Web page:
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  1. #1
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    I'm I the only 400lbs er out there?

    Hi folks,

    Just destroyed my back rim again. Having a custom built at a bike shop. Wondering, at 400 lbs am I just asking too much of the equipment available? I ride about 14km per day.

    Thanks in advance.

    Doug

  2. #2
    Humvee of bikes =Worksman Nightshade's Avatar
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    Quote Originally Posted by bigdoug View Post
    Hi folks,

    Just destroyed my back rim again. Having a custom built at a bike shop. Wondering, at 400 lbs am I just asking too much of the equipment available? I ride about 14km per day.

    Thanks in advance.

    Doug
    Worksman Cycle rims are designed to carry loads of 500 lbs or more. They can be found here.......... www.worksman.com
    My preferred bicycle brand is.......WORKSMAN CYCLES
    I dislike clipless pedals on any city bike since I feel they are unsafe.

    Originally Posted by krazygluon
    Steel: nearly a thousand years of metallurgical development
    Aluminum: barely a hundred, which one would you rather have under your butt at 30mph?

  3. #3
    Senior Member goldfinch's Avatar
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    No you are not the only one. Get the new strong wheel or wheels and ride. This bike has a suspension fork, yes? Does it work ok for you? Those can be a problem for heavier riders, bottoming out with the rider's weight. Lock outs can sometimes fail as well. But if it is working out ok then go riding!

  4. #4
    Big Boned Biker IAMAMRA's Avatar
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    I started out around 440# and am on my second wheel so far. However, my first year I only put on about 60-70mi total. Be careful of the company above, seeing a lot of bad reviews.
    www.BigBonedBiker.Wordpress.com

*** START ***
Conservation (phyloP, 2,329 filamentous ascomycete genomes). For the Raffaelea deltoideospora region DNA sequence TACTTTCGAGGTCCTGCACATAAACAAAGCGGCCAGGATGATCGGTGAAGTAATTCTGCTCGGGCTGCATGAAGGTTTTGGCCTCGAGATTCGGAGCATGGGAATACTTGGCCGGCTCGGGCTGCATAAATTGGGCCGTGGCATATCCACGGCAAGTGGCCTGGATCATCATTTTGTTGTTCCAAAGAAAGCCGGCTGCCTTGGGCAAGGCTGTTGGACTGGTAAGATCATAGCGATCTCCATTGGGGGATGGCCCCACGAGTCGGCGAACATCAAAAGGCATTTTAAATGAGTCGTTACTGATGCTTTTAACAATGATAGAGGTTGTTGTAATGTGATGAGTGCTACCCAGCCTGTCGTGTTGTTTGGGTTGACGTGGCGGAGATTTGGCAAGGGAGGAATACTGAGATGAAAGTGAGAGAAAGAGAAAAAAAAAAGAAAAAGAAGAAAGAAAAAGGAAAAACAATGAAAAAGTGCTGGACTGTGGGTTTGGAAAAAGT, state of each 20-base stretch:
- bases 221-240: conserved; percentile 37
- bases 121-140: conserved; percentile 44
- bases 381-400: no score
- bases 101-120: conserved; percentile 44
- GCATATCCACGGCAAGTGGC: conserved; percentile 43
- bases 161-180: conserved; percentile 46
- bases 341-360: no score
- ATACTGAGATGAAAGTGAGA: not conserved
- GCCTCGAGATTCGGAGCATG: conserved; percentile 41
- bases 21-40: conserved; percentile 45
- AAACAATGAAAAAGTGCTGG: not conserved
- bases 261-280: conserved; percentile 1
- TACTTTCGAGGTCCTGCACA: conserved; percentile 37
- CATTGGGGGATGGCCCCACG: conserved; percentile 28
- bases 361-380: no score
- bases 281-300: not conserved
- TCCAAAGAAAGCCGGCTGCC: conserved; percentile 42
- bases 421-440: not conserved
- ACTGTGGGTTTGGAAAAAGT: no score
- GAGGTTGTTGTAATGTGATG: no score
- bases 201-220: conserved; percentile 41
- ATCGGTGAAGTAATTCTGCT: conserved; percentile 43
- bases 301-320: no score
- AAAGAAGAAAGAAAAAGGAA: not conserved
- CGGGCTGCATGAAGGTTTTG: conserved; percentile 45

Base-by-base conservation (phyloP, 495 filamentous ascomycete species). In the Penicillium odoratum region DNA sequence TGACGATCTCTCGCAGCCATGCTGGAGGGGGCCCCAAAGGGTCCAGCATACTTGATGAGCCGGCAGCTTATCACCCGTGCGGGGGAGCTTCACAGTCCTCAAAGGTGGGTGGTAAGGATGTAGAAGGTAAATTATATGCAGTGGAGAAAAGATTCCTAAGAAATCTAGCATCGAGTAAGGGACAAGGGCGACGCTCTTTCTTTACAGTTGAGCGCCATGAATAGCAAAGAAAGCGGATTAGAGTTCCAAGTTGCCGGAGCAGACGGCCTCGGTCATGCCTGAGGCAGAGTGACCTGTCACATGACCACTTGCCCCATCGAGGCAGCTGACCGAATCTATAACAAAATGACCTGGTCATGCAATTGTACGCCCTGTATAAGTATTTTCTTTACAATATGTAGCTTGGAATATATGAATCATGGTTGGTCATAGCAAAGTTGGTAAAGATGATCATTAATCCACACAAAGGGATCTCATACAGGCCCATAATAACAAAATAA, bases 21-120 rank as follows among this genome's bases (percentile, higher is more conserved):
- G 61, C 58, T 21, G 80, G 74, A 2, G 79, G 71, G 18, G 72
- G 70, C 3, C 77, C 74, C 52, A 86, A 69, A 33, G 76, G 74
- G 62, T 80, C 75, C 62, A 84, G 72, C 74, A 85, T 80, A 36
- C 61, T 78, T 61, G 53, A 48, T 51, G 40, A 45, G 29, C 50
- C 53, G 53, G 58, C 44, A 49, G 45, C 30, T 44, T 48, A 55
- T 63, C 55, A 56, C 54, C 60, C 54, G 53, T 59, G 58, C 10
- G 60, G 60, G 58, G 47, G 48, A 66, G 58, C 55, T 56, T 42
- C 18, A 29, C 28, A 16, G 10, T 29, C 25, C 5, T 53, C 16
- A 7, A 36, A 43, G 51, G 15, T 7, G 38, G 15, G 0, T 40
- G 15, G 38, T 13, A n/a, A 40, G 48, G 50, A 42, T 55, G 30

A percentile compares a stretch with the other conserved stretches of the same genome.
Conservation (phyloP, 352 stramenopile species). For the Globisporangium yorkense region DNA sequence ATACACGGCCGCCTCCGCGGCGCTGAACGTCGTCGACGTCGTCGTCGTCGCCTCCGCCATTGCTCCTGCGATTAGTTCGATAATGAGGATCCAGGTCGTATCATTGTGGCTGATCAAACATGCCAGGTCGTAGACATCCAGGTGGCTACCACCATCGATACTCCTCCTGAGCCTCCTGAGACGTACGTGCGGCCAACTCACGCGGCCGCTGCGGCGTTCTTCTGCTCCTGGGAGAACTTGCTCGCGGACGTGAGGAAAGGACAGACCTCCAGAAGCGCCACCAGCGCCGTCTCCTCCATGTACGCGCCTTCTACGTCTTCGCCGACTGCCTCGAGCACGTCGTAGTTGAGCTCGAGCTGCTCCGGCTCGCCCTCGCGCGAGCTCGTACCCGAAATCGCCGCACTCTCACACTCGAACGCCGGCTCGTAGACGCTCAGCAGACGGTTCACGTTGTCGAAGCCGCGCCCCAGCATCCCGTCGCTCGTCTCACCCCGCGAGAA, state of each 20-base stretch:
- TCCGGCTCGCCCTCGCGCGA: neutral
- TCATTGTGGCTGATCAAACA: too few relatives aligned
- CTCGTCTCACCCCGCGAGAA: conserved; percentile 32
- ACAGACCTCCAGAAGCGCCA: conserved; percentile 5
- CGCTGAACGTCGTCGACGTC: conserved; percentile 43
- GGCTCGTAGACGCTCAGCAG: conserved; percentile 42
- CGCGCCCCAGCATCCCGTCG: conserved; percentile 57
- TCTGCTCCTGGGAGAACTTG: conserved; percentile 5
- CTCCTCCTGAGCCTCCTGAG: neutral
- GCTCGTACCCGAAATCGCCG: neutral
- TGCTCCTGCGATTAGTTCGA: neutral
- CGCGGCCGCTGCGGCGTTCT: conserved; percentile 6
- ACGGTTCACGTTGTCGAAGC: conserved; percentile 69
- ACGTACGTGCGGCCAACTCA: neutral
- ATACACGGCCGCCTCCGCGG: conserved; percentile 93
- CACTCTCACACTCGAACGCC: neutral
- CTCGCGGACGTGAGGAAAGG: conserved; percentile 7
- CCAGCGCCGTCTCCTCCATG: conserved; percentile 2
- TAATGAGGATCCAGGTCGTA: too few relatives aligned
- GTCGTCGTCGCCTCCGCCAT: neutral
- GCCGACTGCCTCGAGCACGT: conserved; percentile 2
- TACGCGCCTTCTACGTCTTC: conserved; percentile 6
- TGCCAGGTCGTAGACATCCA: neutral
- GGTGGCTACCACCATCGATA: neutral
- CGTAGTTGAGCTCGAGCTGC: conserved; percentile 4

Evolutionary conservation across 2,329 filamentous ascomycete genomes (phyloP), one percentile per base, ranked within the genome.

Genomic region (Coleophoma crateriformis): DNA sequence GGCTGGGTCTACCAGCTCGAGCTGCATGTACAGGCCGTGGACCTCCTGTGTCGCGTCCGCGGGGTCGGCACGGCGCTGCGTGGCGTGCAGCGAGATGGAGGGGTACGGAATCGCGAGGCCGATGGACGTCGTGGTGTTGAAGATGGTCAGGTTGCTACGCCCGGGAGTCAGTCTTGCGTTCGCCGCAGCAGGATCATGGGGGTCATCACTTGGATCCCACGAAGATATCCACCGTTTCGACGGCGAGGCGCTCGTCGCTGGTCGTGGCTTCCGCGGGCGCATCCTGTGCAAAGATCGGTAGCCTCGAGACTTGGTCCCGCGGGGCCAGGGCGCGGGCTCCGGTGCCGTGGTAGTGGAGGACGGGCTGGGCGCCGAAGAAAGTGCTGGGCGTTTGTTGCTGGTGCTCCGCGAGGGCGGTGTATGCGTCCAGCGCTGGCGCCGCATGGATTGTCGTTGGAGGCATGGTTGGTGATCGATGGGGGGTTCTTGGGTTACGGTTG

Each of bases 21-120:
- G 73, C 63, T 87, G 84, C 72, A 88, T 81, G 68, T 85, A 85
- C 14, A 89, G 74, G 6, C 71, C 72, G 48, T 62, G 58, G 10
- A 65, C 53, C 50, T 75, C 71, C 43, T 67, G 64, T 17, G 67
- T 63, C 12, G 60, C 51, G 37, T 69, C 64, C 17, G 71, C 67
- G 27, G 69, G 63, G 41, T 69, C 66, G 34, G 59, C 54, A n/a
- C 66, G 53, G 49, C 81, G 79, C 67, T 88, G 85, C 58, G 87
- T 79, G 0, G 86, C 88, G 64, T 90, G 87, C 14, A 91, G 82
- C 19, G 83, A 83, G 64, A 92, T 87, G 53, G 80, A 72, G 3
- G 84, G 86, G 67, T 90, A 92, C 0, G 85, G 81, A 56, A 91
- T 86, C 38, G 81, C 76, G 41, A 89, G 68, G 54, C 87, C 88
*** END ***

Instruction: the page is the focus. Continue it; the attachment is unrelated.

5. #5
    Senior Member Bill Kapaun's Avatar
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    You can have a suitable wheel built.
    You'd probably want to go with a 40 or 48 spoke rim, quality spokes, hub & build.

    You didn't specify what this wheel is on, which would help one to give better advice.
    26", 700C or ???
    Mountain bike, hybrid, road bike or???

  6. #6
    Ancient Clydesdale 2 wheeler's Avatar
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    Quote Originally Posted by Bill Kapaun View Post
    You can have a suitable wheel built.
    You'd probably want to go with a 40 or 48 spoke rim, quality spokes, hub & build.

    You didn't specify what this wheel is on, which would help one to give better advice.
    26", 700C or ???
    Mountain bike, hybrid, road bike or???
    2013 Scott Aspect 950

  7. #7
    Senior Member Bill Kapaun's Avatar
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    Quote Originally Posted by 2 wheeler View Post
    2013 Scott Aspect 950
    From what I see, the bike has 26" rims, not "metric"?????

    Can you post a link or actually just LOOK at the rim and see what it says?

  8. #8
    Senior Member moochems's Avatar
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    Of course you are not the only one.

    Have you read about Scott Cutshall? I think he might have been pushin 600?!! Maybe less, I'll have to re-read about him.

  9. #9
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    You're not alone. There are other cyclists your size and plenty of tandem teams that top your weight and yet demand that their equipment perform for them.

    Do you know what your LBS is building up for you?
    Birth Certificate, Passport, Marriage License Driver's License and Residency Permit all say I'm a Fred. I guess there's no denying it.

  10. #10
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    I'm a 400 pounder. I rode a Trek Multitrack from 1995 to 2007 and then again from 2012-2013 with a Trek 7.2 FX in between. In 2011 I started planning to upgrade my bike and the first thing I bought was a set of custom wheels. I contacted Rich Lesnik of Rivendell Bicycle Works, who has a good reputation for building sturdy wheels. He built me a set of wheels based on Velocity Dyad rims paired to 40-spoke touring hubs. So far I have had no problems although I probably only put 5-10 miles on them a week. I would have preferred to go with an LBS but I wanted a reputable wheel builder and while I'm sure there are some good ones locally, I couldn't find any references, which is important to me.